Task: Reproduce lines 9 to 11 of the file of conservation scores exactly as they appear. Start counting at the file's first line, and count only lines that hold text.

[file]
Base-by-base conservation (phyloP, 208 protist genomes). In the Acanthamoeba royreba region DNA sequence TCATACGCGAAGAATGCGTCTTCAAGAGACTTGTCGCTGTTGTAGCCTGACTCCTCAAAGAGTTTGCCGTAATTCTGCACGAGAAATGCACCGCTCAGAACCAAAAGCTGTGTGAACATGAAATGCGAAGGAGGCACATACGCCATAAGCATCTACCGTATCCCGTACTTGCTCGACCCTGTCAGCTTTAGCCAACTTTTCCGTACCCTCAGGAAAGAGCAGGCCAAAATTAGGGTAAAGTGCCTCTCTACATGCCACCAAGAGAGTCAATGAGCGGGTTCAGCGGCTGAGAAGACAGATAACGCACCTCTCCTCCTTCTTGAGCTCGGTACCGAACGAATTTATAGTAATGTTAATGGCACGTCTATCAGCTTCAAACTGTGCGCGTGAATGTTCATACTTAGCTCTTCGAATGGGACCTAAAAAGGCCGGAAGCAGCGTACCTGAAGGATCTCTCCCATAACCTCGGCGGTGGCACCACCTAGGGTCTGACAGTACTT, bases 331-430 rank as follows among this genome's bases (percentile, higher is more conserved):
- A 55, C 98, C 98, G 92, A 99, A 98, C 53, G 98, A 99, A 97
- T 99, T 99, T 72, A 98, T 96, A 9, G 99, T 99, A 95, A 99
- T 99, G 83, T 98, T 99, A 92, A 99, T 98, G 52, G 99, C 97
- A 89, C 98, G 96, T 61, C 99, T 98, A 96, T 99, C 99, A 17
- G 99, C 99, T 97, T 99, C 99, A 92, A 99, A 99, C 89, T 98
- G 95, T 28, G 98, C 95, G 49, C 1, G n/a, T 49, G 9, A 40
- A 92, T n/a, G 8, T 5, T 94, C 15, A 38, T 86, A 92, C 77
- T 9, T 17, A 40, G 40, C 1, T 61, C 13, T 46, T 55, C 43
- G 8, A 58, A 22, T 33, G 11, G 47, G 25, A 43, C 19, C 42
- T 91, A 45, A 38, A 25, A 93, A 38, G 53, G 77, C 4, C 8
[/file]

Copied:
- T 9, T 17, A 40, G 40, C 1, T 61, C 13, T 46, T 55, C 43
- G 8, A 58, A 22, T 33, G 11, G 47, G 25, A 43, C 19, C 42
- T 91, A 45, A 38, A 25, A 93, A 38, G 53, G 77, C 4, C 8